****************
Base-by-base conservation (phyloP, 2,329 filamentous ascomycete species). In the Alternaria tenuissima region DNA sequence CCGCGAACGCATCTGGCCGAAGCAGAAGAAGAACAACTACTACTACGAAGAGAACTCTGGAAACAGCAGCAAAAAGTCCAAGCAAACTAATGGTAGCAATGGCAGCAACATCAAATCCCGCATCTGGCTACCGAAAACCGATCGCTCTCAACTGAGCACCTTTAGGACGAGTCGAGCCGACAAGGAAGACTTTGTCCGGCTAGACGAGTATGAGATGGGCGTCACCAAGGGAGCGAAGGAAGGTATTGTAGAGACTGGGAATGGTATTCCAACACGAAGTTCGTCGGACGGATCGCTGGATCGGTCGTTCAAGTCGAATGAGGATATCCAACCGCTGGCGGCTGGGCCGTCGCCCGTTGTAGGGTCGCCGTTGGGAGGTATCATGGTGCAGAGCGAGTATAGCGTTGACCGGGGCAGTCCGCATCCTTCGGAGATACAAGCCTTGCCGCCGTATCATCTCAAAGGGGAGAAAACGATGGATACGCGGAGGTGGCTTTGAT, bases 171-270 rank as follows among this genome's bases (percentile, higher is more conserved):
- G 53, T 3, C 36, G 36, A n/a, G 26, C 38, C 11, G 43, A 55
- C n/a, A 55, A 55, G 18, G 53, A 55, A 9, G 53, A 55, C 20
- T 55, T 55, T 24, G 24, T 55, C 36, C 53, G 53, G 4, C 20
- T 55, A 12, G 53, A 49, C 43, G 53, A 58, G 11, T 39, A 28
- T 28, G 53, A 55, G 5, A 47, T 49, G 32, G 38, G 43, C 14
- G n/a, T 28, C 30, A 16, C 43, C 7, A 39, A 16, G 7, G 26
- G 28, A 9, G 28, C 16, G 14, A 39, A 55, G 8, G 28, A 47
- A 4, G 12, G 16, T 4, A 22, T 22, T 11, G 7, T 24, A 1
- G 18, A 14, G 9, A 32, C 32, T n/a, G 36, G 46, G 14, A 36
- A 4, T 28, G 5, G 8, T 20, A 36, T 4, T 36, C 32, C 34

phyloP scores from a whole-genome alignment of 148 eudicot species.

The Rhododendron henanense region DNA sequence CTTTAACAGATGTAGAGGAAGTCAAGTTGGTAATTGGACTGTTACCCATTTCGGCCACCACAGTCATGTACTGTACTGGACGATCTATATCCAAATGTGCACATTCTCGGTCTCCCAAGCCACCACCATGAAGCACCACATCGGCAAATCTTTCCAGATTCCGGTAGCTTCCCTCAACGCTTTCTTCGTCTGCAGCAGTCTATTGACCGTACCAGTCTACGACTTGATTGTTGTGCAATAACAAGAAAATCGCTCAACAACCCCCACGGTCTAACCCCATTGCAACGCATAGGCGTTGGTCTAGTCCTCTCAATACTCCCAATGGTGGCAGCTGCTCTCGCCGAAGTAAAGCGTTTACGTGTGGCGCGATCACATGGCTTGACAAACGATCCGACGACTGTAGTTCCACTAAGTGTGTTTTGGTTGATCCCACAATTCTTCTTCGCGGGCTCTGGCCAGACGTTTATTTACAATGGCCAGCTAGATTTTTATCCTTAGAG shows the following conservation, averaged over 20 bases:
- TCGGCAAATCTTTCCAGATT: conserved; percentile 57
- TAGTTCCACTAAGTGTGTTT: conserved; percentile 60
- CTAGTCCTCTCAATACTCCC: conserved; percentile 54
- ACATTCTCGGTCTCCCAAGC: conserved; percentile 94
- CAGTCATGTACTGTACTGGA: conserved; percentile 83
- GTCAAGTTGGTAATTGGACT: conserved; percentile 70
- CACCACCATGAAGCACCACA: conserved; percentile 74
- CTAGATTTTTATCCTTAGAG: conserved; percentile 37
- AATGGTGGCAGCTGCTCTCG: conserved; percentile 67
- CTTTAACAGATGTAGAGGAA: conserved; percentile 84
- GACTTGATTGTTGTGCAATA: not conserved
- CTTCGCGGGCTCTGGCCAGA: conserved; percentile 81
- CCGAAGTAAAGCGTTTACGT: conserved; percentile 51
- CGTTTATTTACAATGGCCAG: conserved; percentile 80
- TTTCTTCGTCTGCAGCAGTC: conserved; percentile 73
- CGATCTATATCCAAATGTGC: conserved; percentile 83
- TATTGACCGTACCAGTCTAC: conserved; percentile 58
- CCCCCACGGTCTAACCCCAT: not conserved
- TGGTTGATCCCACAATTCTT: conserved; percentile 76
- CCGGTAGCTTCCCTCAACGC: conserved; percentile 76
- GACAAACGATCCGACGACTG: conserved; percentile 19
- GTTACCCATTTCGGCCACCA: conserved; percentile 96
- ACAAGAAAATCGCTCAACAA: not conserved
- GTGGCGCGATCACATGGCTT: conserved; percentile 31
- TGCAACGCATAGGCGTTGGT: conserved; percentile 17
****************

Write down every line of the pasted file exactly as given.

Base-by-base conservation (phyloP, 2,329 filamentous ascomycete species). In the Alternaria tenuissima region DNA sequence CCGCGAACGCATCTGGCCGAAGCAGAAGAAGAACAACTACTACTACGAAGAGAACTCTGGAAACAGCAGCAAAAAGTCCAAGCAAACTAATGGTAGCAATGGCAGCAACATCAAATCCCGCATCTGGCTACCGAAAACCGATCGCTCTCAACTGAGCACCTTTAGGACGAGTCGAGCCGACAAGGAAGACTTTGTCCGGCTAGACGAGTATGAGATGGGCGTCACCAAGGGAGCGAAGGAAGGTATTGTAGAGACTGGGAATGGTATTCCAACACGAAGTTCGTCGGACGGATCGCTGGATCGGTCGTTCAAGTCGAATGAGGATATCCAACCGCTGGCGGCTGGGCCGTCGCCCGTTGTAGGGTCGCCGTTGGGAGGTATCATGGTGCAGAGCGAGTATAGCGTTGACCGGGGCAGTCCGCATCCTTCGGAGATACAAGCCTTGCCGCCGTATCATCTCAAAGGGGAGAAAACGATGGATACGCGGAGGTGGCTTTGAT, bases 171-270 rank as follows among this genome's bases (percentile, higher is more conserved):
- G 53, T 3, C 36, G 36, A n/a, G 26, C 38, C 11, G 43, A 55
- C n/a, A 55, A 55, G 18, G 53, A 55, A 9, G 53, A 55, C 20
- T 55, T 55, T 24, G 24, T 55, C 36, C 53, G 53, G 4, C 20
- T 55, A 12, G 53, A 49, C 43, G 53, A 58, G 11, T 39, A 28
- T 28, G 53, A 55, G 5, A 47, T 49, G 32, G 38, G 43, C 14
- G n/a, T 28, C 30, A 16, C 43, C 7, A 39, A 16, G 7, G 26
- G 28, A 9, G 28, C 16, G 14, A 39, A 55, G 8, G 28, A 47
- A 4, G 12, G 16, T 4, A 22, T 22, T 11, G 7, T 24, A 1
- G 18, A 14, G 9, A 32, C 32, T n/a, G 36, G 46, G 14, A 36
- A 4, T 28, G 5, G 8, T 20, A 36, T 4, T 36, C 32, C 34

phyloP scores from a whole-genome alignment of 148 eudicot species.

The Rhododendron henanense region DNA sequence CTTTAACAGATGTAGAGGAAGTCAAGTTGGTAATTGGACTGTTACCCATTTCGGCCACCACAGTCATGTACTGTACTGGACGATCTATATCCAAATGTGCACATTCTCGGTCTCCCAAGCCACCACCATGAAGCACCACATCGGCAAATCTTTCCAGATTCCGGTAGCTTCCCTCAACGCTTTCTTCGTCTGCAGCAGTCTATTGACCGTACCAGTCTACGACTTGATTGTTGTGCAATAACAAGAAAATCGCTCAACAACCCCCACGGTCTAACCCCATTGCAACGCATAGGCGTTGGTCTAGTCCTCTCAATACTCCCAATGGTGGCAGCTGCTCTCGCCGAAGTAAAGCGTTTACGTGTGGCGCGATCACATGGCTTGACAAACGATCCGACGACTGTAGTTCCACTAAGTGTGTTTTGGTTGATCCCACAATTCTTCTTCGCGGGCTCTGGCCAGACGTTTATTTACAATGGCCAGCTAGATTTTTATCCTTAGAG shows the following conservation, averaged over 20 bases:
- TCGGCAAATCTTTCCAGATT: conserved; percentile 57
- TAGTTCCACTAAGTGTGTTT: conserved; percentile 60
- CTAGTCCTCTCAATACTCCC: conserved; percentile 54
- ACATTCTCGGTCTCCCAAGC: conserved; percentile 94
- CAGTCATGTACTGTACTGGA: conserved; percentile 83
- GTCAAGTTGGTAATTGGACT: conserved; percentile 70
- CACCACCATGAAGCACCACA: conserved; percentile 74
- CTAGATTTTTATCCTTAGAG: conserved; percentile 37
- AATGGTGGCAGCTGCTCTCG: conserved; percentile 67
- CTTTAACAGATGTAGAGGAA: conserved; percentile 84
- GACTTGATTGTTGTGCAATA: not conserved
- CTTCGCGGGCTCTGGCCAGA: conserved; percentile 81
- CCGAAGTAAAGCGTTTACGT: conserved; percentile 51
- CGTTTATTTACAATGGCCAG: conserved; percentile 80
- TTTCTTCGTCTGCAGCAGTC: conserved; percentile 73
- CGATCTATATCCAAATGTGC: conserved; percentile 83
- TATTGACCGTACCAGTCTAC: conserved; percentile 58
- CCCCCACGGTCTAACCCCAT: not conserved
- TGGTTGATCCCACAATTCTT: conserved; percentile 76
- CCGGTAGCTTCCCTCAACGC: conserved; percentile 76
- GACAAACGATCCGACGACTG: conserved; percentile 19
- GTTACCCATTTCGGCCACCA: conserved; percentile 96
- ACAAGAAAATCGCTCAACAA: not conserved
- GTGGCGCGATCACATGGCTT: conserved; percentile 31
- TGCAACGCATAGGCGTTGGT: conserved; percentile 17